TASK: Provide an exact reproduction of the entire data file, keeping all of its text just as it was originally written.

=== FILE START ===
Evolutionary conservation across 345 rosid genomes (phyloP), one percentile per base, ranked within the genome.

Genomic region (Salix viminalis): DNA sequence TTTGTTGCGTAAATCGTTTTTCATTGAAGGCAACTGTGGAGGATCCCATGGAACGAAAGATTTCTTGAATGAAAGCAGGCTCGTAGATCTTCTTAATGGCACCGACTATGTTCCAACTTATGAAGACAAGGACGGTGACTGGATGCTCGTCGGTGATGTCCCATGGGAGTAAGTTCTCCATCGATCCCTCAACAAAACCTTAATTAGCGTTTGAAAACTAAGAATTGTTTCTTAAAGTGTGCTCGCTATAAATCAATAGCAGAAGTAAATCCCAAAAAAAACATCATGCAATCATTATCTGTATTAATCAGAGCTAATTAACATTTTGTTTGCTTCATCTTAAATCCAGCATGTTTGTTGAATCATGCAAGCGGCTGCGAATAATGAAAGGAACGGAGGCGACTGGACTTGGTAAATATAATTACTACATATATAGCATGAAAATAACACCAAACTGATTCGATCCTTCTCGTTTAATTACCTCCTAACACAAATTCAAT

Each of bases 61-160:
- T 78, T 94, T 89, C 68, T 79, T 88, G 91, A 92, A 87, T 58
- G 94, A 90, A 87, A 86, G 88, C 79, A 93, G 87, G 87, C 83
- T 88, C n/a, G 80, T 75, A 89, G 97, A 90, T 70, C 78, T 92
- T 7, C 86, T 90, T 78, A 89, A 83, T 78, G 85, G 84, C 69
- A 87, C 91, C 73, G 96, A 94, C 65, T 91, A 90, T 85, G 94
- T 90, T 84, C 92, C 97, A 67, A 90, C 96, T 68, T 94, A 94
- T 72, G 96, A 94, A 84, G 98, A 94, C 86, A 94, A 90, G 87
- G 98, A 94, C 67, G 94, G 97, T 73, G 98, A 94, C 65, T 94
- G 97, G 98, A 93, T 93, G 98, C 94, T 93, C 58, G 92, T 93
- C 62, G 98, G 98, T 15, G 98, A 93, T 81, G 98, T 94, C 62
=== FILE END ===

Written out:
Evolutionary conservation across 345 rosid genomes (phyloP), one percentile per base, ranked within the genome.

Genomic region (Salix viminalis): DNA sequence TTTGTTGCGTAAATCGTTTTTCATTGAAGGCAACTGTGGAGGATCCCATGGAACGAAAGATTTCTTGAATGAAAGCAGGCTCGTAGATCTTCTTAATGGCACCGACTATGTTCCAACTTATGAAGACAAGGACGGTGACTGGATGCTCGTCGGTGATGTCCCATGGGAGTAAGTTCTCCATCGATCCCTCAACAAAACCTTAATTAGCGTTTGAAAACTAAGAATTGTTTCTTAAAGTGTGCTCGCTATAAATCAATAGCAGAAGTAAATCCCAAAAAAAACATCATGCAATCATTATCTGTATTAATCAGAGCTAATTAACATTTTGTTTGCTTCATCTTAAATCCAGCATGTTTGTTGAATCATGCAAGCGGCTGCGAATAATGAAAGGAACGGAGGCGACTGGACTTGGTAAATATAATTACTACATATATAGCATGAAAATAACACCAAACTGATTCGATCCTTCTCGTTTAATTACCTCCTAACACAAATTCAAT

Each of bases 61-160:
- T 78, T 94, T 89, C 68, T 79, T 88, G 91, A 92, A 87, T 58
- G 94, A 90, A 87, A 86, G 88, C 79, A 93, G 87, G 87, C 83
- T 88, C n/a, G 80, T 75, A 89, G 97, A 90, T 70, C 78, T 92
- T 7, C 86, T 90, T 78, A 89, A 83, T 78, G 85, G 84, C 69
- A 87, C 91, C 73, G 96, A 94, C 65, T 91, A 90, T 85, G 94
- T 90, T 84, C 92, C 97, A 67, A 90, C 96, T 68, T 94, A 94
- T 72, G 96, A 94, A 84, G 98, A 94, C 86, A 94, A 90, G 87
- G 98, A 94, C 67, G 94, G 97, T 73, G 98, A 94, C 65, T 94
- G 97, G 98, A 93, T 93, G 98, C 94, T 93, C 58, G 92, T 93
- C 62, G 98, G 98, T 15, G 98, A 93, T 81, G 98, T 94, C 62